is required when the benzodiazepines are unsuccessful. Regular
monitoring of effectiveness of medication is essential. Additional
drugs can be added to the syringe driver if needed. Morphine,
hyoscine, haloperidol, metoclopramide and midazolam are all
compatible and can be combined to be delivered as a subcutaneous
infusion. Precipitation of drugs may occasionally occur if high
doses are required.
Excessive secretions or difficulty clearing pharyngeal
secretions will lead to noisy or "rattly" breathing. Generally this
occurs during the terminal phase of the child's illness and is
associated with diminished conscious state. It can also be
problematic for children with neurodegenerative diseases or
brainstem lesions where swallowing is impaired. Positioning on the
side or slightly head down will allow some postural drainage and
this may be all that is required. Reassurance and explanation to
the family is essential as the noise of the gurgling can be very
distressing to the family, while the child is usually unaware and
untroubled by the noise and sensation.
Anticholinergic drugs can be used to reduce the production of
secretions and a portable suction machine at home may be of benefit
for children with chronic conditions or those who are unconscious.
Hyoscine hydrobromide can be administered subcutaneously as a bolus
(0.2-0.4mg every four hours) or infusion (0.6-1.2mg over 24 hours).
Glycopyrrolate (4-10micrograms/kg q6h; max 0.2mg) also has
anticholinergic properties and has a selective and prolonged effect
on salivary and sweat gland secretions. Glycopyrrolate can be
administered subcutaneously, intravenously and is also compatible
with morphine and midazolam. Consideration of the use of
glycopyrrolate should be given if there is an inadequate response
from hyoscine. Atropine can also be used but will lead to
bradycardia with repeated dosing.
There may be a relaxation of the muscles of the gastrointestinal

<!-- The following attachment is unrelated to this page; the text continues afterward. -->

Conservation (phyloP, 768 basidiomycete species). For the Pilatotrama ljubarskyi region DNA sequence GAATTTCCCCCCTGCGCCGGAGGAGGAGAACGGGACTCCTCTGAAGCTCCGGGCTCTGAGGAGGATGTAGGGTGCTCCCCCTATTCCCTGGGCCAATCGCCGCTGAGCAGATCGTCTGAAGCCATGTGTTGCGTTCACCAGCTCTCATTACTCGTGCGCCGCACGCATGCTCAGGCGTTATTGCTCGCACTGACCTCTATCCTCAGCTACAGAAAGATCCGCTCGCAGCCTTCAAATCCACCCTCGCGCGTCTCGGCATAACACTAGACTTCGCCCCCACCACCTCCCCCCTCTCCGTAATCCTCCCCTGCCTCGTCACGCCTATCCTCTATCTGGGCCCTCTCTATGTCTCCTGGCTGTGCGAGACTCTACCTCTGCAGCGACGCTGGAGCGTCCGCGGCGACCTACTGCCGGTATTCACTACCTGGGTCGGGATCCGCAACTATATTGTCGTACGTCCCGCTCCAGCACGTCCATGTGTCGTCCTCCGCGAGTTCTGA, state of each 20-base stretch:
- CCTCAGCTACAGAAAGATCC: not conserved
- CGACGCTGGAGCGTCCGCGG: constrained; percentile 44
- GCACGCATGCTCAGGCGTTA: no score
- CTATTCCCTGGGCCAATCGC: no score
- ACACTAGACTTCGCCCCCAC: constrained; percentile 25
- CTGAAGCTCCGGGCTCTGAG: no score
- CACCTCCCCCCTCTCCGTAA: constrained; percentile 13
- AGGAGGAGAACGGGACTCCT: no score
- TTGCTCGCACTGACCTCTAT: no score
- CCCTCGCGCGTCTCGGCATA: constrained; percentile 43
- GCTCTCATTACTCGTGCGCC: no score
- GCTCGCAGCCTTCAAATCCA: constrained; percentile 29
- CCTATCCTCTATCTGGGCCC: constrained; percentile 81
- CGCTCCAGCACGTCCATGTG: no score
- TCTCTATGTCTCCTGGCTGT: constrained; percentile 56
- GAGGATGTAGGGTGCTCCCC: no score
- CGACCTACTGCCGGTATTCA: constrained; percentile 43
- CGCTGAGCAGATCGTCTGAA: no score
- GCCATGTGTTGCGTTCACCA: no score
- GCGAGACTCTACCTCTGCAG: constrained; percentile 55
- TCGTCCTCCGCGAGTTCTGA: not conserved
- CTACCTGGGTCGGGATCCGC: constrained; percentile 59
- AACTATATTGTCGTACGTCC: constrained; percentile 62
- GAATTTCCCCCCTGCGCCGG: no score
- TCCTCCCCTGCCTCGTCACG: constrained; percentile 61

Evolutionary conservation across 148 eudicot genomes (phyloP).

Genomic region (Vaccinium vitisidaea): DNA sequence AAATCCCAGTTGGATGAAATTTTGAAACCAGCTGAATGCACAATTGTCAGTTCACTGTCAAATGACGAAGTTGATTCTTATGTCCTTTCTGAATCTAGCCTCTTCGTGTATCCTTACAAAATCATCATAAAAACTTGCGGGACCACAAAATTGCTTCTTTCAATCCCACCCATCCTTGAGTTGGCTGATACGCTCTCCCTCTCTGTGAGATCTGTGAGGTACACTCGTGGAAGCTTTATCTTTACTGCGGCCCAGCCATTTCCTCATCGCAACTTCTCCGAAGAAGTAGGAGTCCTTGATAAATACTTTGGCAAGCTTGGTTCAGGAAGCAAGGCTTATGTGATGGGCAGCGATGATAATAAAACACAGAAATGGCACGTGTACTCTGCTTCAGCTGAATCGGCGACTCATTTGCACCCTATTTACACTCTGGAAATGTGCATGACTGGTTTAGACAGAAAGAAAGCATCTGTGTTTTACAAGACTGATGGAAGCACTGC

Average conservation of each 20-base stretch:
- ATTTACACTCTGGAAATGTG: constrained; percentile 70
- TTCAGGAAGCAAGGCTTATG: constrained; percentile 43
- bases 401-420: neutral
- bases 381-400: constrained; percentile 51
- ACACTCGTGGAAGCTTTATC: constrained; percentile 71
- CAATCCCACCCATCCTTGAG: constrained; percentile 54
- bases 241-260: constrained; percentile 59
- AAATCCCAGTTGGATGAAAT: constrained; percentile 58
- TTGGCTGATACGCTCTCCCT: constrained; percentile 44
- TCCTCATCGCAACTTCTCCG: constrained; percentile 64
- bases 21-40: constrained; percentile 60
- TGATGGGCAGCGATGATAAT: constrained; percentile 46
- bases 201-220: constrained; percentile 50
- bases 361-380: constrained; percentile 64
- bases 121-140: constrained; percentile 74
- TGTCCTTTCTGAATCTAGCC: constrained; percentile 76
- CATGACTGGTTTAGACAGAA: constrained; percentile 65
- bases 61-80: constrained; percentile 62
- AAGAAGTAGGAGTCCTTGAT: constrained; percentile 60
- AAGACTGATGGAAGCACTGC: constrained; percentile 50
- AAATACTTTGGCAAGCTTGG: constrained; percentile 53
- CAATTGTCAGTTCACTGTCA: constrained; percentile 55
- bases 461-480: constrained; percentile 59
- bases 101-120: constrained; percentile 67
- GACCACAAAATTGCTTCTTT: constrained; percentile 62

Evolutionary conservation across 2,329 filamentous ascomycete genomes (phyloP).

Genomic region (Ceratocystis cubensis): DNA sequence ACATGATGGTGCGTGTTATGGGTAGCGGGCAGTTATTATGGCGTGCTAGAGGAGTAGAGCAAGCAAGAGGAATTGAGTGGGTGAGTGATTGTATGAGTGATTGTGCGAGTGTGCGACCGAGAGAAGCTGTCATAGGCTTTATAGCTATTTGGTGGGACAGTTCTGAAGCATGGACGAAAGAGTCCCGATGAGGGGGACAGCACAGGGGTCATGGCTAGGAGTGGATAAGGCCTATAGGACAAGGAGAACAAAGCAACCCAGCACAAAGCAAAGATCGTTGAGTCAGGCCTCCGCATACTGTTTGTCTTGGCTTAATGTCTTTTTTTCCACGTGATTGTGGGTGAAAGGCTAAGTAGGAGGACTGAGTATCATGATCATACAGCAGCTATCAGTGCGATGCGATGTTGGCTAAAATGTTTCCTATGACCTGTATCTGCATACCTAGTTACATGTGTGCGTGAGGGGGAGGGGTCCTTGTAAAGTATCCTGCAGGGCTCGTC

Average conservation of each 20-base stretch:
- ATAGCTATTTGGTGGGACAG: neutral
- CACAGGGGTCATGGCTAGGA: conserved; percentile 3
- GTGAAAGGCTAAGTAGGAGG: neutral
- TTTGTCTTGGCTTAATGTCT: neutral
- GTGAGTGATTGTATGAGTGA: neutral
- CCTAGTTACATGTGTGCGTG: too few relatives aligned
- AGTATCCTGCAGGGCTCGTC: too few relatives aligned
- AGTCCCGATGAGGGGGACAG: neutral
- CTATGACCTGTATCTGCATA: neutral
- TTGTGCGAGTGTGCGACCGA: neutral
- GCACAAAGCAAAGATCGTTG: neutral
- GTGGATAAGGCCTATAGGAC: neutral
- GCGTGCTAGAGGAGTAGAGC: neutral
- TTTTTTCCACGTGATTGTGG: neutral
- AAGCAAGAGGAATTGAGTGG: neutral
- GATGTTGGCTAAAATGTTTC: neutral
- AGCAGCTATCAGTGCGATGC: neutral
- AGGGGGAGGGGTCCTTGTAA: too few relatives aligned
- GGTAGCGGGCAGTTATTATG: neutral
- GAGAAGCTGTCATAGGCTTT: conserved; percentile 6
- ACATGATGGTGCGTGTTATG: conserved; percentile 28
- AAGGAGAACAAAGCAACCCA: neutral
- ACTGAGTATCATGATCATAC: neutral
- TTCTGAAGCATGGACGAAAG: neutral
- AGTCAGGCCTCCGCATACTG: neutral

and urinary tracts resulting in incontinence of stool and urine. It
is important to discuss with parents this possibility and how they
wish to manage incontinence. If the child is close to death parents
are often reluctant for a catheter to be inserted to drain urine
and may choose to use incontinence pads or disposable incontinence
draw sheets. It is important for the family that their child's
dignity is respected. Disposable draw sheets are also useful for
The pupils of a dying person become fixed and dilated. The eyes
may become sunken or bulging and glazed. Eye secretions can be
removed with a warm damp cloth. If eyes are bulging which can occur
with neuroblastoma, a small damp bandage placed upon the eye may
provide some comfort.
As the heart slows and the heartbeat is irregular, circulation
of blood is decreased to the extremities. The child's hands, feet
and face may be cold, pale and cyanotic. The child may also sweat
profusely and feel damp to touch. Parents may wish to change their
child's clothes and keep them warm with a blanket or doona.
Respirations may be rapid, shallow and irregular. Respirations may
slow with periods of apnoea. This is called Cheyne-Stokes breathing
and is common in the last hours or days of life. This breathing
pattern is distressing for parents and siblings to witness and they
need reassurance that it is a normal part of the dying process and
that it is not distressing to the dying child.
It is important to inform parents that when death occurs the
child may again be incontinent of urine and stool. There may also
be ooze from the mouth and nose, particularly if they roll their
child to undress and wash them. Parents who are not prepared will
be distressed when this occurs.
In our efforts to achieve peaceful death for the child it is
essential that symptoms are closely monitored and there is ongoing
assessment of effectiveness of therapeutic interventions. Early
detection of symptoms and appropriate intervention is crucial if we
are to achieve a pain free and peaceful death for the child.
1. Martinson IM, Moldow DG. Home Care for Seriously Ill
Children: A Manual for Parents. Alexandria: Children's Hospice